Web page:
Billings West wide receiver Braydon Deming (88) begins his route as twin brother Bryson receives the snap in the background. (SLIM KIMMEL/MTN Sports)

BILLINGS – It takes quarterbacks and receivers weeks or months, if not years, to develop the chemistry necessary to become an elite duo.

It’s that familiar relationship that allows a quarterback and receiver to identically identify weaknesses in a defense, permitting the quarterback to accurately throw the ball where his receiver is going to be. It usually takes countless repetitions to get to that point.

But not always. Bryson and Braydon Deming have had that connection their entire lives, and it’s paying big dividends for the Billings West Golden Bears.

“They changed something, they saw something, they had that little twin extraterrestrial, or whatever you call it, thing going, and they hit a little slant for a touchdown,” West coach Rob Stanton recalled from the Bears’ 31-28 win over Great Falls CMR earlier this season.

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“(Bryson, the quarterback) looked over and he changed the play, and we trust what Bryson will do,” Stanton continued. “You’ve been playing catch with your brother since you’ve been 4 years old, so there’s a comfort with them two.”

West’s star senior duo – both have verbally committed to play for Bob Stitt and the Montana Grizzlies – has the Bears, ranked fourth in the Class AA football poll, sitting pretty in the standings. Their lone loss came against crosstown rival, and favorite to win the state championship, Billings Senior.

That result aside, West has won three games on the gridiron (and a fourth by virtue of Missoula Hellgate’s forfeit). All three games have been decided by single digits – 14-7 over Helena Capital in the season opener and a 35-34 overtime win at Missoula Big Sky in addition to the three-point win at CMR.

Billings West quarterback Bryson Deming pitches the ball against Billings Senior. (SLIM KIMMEL/MTN Sports)
Billings West quarterback Bryson Deming pitches the ball against Billings Senior. (SLIM KIMMEL/MTN Sports)

Bryson probably enjoys the dramatics a bit more than his brother. He’s the more social of the two, talkative and engaging, traits naturally befitting of a quarterback. Braydon is quieter, more direct with his words and unassumingly funny.

Other than that, though, the two say they’re similar, with sports being the most obvious common interest. Both are three-sport athletes – football in the fall, basketball in the winter and track and field in the spring.

“I love the elite three-sport athlete that is almost extinct, and we still have two left,” said Stanton, who also coaches the boys during the spring track and field season. “I love the fact that they do all three sports. If you ask them their favorite sport, it’s whatever they’re playing. I just love the expectations. They’re tougher on themselves than we are as coaches on them.”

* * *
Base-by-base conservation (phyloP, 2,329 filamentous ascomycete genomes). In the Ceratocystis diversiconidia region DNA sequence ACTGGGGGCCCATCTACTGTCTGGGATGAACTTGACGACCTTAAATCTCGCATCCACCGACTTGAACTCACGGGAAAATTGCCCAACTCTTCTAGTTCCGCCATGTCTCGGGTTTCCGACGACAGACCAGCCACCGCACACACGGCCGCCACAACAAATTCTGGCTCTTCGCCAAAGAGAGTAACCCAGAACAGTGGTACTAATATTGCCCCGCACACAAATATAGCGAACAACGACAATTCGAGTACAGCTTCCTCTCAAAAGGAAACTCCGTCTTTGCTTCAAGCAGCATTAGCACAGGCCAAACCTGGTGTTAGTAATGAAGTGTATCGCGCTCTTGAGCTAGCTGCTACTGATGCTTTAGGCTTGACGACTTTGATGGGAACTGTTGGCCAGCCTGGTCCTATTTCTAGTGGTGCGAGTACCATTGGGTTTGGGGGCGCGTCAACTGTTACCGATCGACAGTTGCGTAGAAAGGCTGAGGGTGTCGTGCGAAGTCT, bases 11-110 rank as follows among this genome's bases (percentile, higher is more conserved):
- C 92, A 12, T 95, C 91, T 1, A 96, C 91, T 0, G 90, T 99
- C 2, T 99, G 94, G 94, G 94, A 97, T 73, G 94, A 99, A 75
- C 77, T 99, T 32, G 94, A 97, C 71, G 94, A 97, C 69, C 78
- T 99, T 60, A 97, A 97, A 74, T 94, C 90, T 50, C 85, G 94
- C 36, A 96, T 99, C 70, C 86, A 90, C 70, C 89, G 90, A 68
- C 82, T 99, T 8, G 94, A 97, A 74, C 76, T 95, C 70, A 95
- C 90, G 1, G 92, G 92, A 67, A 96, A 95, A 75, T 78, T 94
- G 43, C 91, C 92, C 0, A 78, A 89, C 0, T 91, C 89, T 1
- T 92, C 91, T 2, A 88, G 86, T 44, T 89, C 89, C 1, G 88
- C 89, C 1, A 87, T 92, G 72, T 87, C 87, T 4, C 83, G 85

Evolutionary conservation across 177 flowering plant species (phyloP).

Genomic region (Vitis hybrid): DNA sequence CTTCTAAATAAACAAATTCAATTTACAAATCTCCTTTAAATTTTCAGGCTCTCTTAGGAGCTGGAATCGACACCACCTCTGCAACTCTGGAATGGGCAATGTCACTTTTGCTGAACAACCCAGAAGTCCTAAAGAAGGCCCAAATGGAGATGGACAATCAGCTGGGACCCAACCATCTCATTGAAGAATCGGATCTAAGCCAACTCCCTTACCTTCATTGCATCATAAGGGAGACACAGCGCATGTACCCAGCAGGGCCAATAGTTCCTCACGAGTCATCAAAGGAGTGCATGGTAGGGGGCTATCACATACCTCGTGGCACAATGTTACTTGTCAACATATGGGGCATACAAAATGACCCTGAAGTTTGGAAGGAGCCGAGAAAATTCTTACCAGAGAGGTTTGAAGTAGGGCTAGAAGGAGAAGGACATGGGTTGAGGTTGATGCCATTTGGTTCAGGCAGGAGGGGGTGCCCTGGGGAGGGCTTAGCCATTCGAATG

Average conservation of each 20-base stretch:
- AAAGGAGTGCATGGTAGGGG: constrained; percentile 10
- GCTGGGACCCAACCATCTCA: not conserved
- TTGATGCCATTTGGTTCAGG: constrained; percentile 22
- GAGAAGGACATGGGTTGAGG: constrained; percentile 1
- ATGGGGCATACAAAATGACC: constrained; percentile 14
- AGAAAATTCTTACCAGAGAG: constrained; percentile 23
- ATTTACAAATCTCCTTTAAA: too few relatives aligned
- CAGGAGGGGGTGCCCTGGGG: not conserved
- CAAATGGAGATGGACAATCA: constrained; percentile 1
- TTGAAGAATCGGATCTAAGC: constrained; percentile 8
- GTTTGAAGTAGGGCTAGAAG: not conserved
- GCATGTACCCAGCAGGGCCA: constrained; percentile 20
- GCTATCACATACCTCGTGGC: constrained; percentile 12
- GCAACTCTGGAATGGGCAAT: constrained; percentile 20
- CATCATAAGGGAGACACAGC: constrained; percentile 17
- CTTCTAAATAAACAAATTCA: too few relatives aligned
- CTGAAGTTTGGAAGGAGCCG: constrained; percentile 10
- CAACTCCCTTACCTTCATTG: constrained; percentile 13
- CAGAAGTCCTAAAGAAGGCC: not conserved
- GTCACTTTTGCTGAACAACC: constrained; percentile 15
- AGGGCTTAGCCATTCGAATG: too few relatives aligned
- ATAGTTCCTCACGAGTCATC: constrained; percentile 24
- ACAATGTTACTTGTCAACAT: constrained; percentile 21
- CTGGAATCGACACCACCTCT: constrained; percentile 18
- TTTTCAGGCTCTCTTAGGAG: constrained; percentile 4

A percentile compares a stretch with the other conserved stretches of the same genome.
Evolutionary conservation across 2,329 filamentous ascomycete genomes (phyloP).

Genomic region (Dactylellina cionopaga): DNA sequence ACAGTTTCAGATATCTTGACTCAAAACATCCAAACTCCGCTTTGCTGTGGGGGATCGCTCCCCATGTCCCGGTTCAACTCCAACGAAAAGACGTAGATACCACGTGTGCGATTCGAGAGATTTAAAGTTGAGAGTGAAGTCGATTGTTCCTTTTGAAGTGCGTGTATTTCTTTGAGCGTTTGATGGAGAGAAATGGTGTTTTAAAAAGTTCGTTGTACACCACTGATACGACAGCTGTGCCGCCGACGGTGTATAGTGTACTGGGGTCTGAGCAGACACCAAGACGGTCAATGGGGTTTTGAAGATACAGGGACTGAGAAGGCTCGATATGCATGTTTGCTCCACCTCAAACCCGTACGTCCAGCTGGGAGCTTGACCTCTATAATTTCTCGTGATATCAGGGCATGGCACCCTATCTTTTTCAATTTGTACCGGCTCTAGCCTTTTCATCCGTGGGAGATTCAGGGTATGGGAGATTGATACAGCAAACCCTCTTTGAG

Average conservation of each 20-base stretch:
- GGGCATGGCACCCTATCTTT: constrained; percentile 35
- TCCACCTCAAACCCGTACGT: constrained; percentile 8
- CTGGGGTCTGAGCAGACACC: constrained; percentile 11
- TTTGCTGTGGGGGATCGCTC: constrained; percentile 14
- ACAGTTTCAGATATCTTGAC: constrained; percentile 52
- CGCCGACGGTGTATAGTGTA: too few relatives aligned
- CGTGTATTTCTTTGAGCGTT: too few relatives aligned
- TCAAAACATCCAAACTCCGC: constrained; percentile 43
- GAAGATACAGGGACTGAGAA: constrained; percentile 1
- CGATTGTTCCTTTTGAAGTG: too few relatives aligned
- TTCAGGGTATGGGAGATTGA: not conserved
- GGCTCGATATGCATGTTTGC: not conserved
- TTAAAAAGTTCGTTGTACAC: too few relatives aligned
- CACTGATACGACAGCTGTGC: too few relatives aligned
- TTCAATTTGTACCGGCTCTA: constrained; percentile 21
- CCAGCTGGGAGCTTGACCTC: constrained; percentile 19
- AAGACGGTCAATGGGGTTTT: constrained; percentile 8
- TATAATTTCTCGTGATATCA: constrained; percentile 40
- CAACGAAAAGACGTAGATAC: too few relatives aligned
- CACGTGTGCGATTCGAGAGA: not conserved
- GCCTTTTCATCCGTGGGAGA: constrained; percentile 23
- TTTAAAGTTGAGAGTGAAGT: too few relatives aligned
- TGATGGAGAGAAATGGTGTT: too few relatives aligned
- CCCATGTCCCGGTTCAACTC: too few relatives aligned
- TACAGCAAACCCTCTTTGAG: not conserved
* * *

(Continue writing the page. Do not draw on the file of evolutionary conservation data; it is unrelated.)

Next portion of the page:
Nobody has higher expectations for the brothers than they do – both for themselves and each other.

They’re not afraid to hold each other accountable for bad plays or bad practices. Sometimes tempers flare during practice when brotherly love turns to sibling rivalry.

“We get along well now,” Braydon said. “A couple years ago, we were knocking heads in everything.”

“We really battled when we were younger,” Bryson confirmed, “but the relationship now is pretty good.”

That relationship has continued to grow on and off the field. They’ve been teammates since birth – Braydon is 30 minutes older – and rarely do anything without the other. The have a similar course load at school, practice together and naturally hang out at home together.

“It’s great,” Braydon said. “You always have a buddy, so you’re not doing anything alone.”

“There’s times it gets old a little bit,” he added. “But it’s better more than it’s a burden.”

The only burden is on opposing defenses tasked with slowing West’s twin tandem. They’re the ideal complements to one another: the confident, cerebral quarterback meshing with the physical, focused receiver.

“He’s big, he’s physical, he’s got good hands, runs good routes,” Bryson said of his brother. “He wants the ball, that’s the way to put it. He’s a playmaker. You get playmakers the ball and let them do their thing.”

The two have connected for three touchdowns through the first half of the season, two of which have gone for more than 60 yards. More touchdowns are sure to come, especially if West is to achieve its first goal of finishing in one of the top four positions of the Class AA standings at the end of the regular season.

The Demings were freshmen when West suffered its winless season in 2013. The Bears are gradually crawling back up the standings and qualified for the playoffs each of the past two seasons – as the No. 8 seed in 2014 and No. 7 in 2015.

Both seasons ended in first-round playoff exits, so the Bears want more this November.

“We want to just go out with a bang,” Braydon said. “Just show these kids – lead by example and kind of show them how it’s done.”

If they do, that “twin thing” will keep paying big dividends.